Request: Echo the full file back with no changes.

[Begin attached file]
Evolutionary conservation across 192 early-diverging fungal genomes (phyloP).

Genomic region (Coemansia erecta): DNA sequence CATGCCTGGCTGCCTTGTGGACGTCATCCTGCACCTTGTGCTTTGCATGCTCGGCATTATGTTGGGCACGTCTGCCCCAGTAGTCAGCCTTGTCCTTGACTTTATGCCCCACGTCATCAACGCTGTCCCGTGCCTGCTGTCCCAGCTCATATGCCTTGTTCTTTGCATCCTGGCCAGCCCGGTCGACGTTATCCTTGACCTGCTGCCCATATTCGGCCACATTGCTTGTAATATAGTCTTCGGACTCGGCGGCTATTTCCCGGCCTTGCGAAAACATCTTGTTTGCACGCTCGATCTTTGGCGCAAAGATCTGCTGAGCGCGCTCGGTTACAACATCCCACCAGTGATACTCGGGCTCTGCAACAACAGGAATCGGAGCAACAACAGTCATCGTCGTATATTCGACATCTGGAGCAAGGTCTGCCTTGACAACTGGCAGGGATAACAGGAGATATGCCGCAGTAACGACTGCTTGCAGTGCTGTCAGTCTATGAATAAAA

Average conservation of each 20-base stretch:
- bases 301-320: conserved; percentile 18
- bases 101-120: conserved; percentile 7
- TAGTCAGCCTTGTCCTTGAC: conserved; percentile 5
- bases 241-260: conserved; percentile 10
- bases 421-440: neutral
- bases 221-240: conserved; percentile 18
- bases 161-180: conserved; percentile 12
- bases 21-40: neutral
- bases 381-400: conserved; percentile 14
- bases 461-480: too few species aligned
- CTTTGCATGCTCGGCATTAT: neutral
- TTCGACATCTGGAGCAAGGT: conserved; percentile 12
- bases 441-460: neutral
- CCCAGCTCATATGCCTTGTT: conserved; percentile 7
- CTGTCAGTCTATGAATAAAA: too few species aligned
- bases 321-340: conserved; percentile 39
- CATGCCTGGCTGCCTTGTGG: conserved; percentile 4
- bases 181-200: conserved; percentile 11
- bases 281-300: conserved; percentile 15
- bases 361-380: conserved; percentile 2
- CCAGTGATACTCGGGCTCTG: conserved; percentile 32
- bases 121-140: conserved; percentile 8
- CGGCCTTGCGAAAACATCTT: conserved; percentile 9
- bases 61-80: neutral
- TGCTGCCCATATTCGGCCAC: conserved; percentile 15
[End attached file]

Evolutionary conservation across 192 early-diverging fungal genomes (phyloP).

Genomic region (Coemansia erecta): DNA sequence CATGCCTGGCTGCCTTGTGGACGTCATCCTGCACCTTGTGCTTTGCATGCTCGGCATTATGTTGGGCACGTCTGCCCCAGTAGTCAGCCTTGTCCTTGACTTTATGCCCCACGTCATCAACGCTGTCCCGTGCCTGCTGTCCCAGCTCATATGCCTTGTTCTTTGCATCCTGGCCAGCCCGGTCGACGTTATCCTTGACCTGCTGCCCATATTCGGCCACATTGCTTGTAATATAGTCTTCGGACTCGGCGGCTATTTCCCGGCCTTGCGAAAACATCTTGTTTGCACGCTCGATCTTTGGCGCAAAGATCTGCTGAGCGCGCTCGGTTACAACATCCCACCAGTGATACTCGGGCTCTGCAACAACAGGAATCGGAGCAACAACAGTCATCGTCGTATATTCGACATCTGGAGCAAGGTCTGCCTTGACAACTGGCAGGGATAACAGGAGATATGCCGCAGTAACGACTGCTTGCAGTGCTGTCAGTCTATGAATAAAA

Average conservation of each 20-base stretch:
- bases 301-320: conserved; percentile 18
- bases 101-120: conserved; percentile 7
- TAGTCAGCCTTGTCCTTGAC: conserved; percentile 5
- bases 241-260: conserved; percentile 10
- bases 421-440: neutral
- bases 221-240: conserved; percentile 18
- bases 161-180: conserved; percentile 12
- bases 21-40: neutral
- bases 381-400: conserved; percentile 14
- bases 461-480: too few species aligned
- CTTTGCATGCTCGGCATTAT: neutral
- TTCGACATCTGGAGCAAGGT: conserved; percentile 12
- bases 441-460: neutral
- CCCAGCTCATATGCCTTGTT: conserved; percentile 7
- CTGTCAGTCTATGAATAAAA: too few species aligned
- bases 321-340: conserved; percentile 39
- CATGCCTGGCTGCCTTGTGG: conserved; percentile 4
- bases 181-200: conserved; percentile 11
- bases 281-300: conserved; percentile 15
- bases 361-380: conserved; percentile 2
- CCAGTGATACTCGGGCTCTG: conserved; percentile 32
- bases 121-140: conserved; percentile 8
- CGGCCTTGCGAAAACATCTT: conserved; percentile 9
- bases 61-80: neutral
- TGCTGCCCATATTCGGCCAC: conserved; percentile 15